Types of risk

Dorset is a safe county in which to live, work and visit.

Emergencies, such as those described on this website are rare. This page explains some types of emergencies that could occur, what the likelihood is of such an event ever happening and what the possible impact would be if it did.

Community Risk Register

Under the Civil Contingencies Act 2004, the Dorset Local Resilience Forum is required to ensure that events or situations which threaten serious damage to the people of Dorset, or our environment, are identified, and where possible, controlled or mitigated against. The Dorset Community Risk Register is produced to assist in this process.

The Dorset Community Risk Register shows which risks have been identified to affect Dorset including the assessment of each risks impact and likelihood. The risks are presented in a matrix that allocates a risk rating according to government guidelines, it is a living document as the Dorset Local Resilience Forum members review and update the risks in accordance with the National Risk Assessments (document is not publicly available) produced biennially by the government.

The production of this document (see below) fulfills a legal obligation under the Civil Contingencies Act, 2004.

What is the Community Risk Register for?

The purpose of the Register is to:

  • Ensure that local responders have an accurate understanding of the risks they face and to provide a sound foundation for planning;
  • Provide a rational basis for prioritising objectives, work programmes and allocation of resources;
  • Enable local responders to assess the adequacy of their plans and identify any gaps;
  • Facilitate joined up planning, based on consistent planning assumptions;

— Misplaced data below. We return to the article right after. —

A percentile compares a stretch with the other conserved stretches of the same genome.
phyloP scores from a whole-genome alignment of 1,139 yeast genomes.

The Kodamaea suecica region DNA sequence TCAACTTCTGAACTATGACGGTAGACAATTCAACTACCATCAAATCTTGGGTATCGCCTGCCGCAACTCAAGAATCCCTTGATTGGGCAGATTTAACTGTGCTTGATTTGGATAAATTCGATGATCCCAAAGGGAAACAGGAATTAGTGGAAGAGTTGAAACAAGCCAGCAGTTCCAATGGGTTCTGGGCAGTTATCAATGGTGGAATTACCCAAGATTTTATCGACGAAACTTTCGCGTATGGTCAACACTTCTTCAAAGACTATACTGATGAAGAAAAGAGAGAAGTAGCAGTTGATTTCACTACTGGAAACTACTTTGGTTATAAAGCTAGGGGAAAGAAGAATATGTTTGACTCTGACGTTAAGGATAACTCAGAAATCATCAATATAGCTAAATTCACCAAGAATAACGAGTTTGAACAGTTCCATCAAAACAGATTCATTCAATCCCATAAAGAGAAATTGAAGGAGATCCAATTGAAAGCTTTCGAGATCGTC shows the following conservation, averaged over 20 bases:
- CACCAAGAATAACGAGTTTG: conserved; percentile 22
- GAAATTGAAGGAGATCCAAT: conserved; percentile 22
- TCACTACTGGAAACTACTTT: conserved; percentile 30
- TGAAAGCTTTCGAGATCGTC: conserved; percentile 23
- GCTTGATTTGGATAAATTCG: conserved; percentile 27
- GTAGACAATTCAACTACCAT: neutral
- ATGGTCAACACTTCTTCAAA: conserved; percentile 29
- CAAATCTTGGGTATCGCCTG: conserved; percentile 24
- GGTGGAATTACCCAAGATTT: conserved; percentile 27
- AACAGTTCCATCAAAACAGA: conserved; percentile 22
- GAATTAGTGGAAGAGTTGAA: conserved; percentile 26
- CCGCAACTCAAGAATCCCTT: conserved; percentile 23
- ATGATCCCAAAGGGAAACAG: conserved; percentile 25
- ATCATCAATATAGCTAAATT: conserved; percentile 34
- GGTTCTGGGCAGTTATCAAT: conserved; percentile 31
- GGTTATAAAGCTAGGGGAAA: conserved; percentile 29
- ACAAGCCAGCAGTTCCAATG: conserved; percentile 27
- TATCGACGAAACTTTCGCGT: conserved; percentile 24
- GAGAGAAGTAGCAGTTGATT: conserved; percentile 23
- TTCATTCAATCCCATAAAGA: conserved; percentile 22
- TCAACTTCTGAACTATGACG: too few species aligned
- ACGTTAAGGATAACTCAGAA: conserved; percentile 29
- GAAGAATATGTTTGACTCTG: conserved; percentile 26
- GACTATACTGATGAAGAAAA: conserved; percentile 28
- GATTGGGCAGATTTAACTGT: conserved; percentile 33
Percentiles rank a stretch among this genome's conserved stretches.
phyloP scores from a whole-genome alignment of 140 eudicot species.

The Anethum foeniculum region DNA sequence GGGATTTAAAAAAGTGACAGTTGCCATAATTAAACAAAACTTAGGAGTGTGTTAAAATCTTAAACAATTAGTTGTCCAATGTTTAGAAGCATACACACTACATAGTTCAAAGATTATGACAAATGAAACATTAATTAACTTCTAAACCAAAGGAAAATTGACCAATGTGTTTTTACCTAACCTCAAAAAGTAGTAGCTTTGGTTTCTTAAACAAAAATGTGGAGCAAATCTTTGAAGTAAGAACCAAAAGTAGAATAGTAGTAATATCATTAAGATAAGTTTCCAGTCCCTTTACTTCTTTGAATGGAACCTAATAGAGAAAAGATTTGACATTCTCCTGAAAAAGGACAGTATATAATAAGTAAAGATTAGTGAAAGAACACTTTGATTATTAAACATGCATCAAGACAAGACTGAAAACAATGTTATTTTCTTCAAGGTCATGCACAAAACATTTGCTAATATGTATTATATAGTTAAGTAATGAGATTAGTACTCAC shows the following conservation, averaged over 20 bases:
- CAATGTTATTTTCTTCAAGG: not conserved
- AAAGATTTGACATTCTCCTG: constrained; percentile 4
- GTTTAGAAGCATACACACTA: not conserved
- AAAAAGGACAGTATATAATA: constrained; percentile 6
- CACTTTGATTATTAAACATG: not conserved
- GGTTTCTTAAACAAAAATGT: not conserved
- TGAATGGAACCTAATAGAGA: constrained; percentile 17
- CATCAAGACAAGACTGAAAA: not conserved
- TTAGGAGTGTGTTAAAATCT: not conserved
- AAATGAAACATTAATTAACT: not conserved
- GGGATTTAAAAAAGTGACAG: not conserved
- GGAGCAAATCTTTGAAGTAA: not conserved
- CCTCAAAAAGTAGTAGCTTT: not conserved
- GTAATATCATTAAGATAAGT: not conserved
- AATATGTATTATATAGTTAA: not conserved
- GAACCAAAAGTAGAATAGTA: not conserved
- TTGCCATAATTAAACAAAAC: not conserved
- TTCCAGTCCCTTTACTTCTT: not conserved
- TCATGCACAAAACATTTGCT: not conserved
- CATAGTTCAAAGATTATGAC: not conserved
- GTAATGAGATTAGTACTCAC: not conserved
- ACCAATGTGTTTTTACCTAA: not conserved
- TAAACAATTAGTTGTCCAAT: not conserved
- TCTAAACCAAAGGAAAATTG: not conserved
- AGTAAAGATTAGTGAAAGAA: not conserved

• Provide an accessible overview of emergency planning for the public and officials;
  • Inform and reflect on national and regional risk assessments that support emergency planning and capability development at those levels.


Severe weather »

Severe weather is not just rain or snow, it also includes storms, gale force winds, heatwave and dense fog - all can have a serious impact on our day to day life.

Low temperatures and heavy snow »

Not only does snow and ice make driving conditions hazardous but low temperatures can also affect more vulnerable people in our community.

Storms, gales and high waves »

Gale force winds or storms may cause loss of power, disruption to our transport network and damage to homes and businesses.

Heatwave »

Most of us enjoy sunny weather, but extreme heat can damage your health if precautions aren't taken.


Pandemic flu »

A pandemic occurs when a new Flu virus, which people have no immunity to, emerges and starts spreading as easily as normal Flu. Unlike seasonal flu, Pandemic Flu can affect anyone.

Infectious diseases »

We can help reduce the spread of these diseases very simply by good hygiene practices and ensuring we are aware of the Government and Health Authorities advice on prevention.

Animal diseases »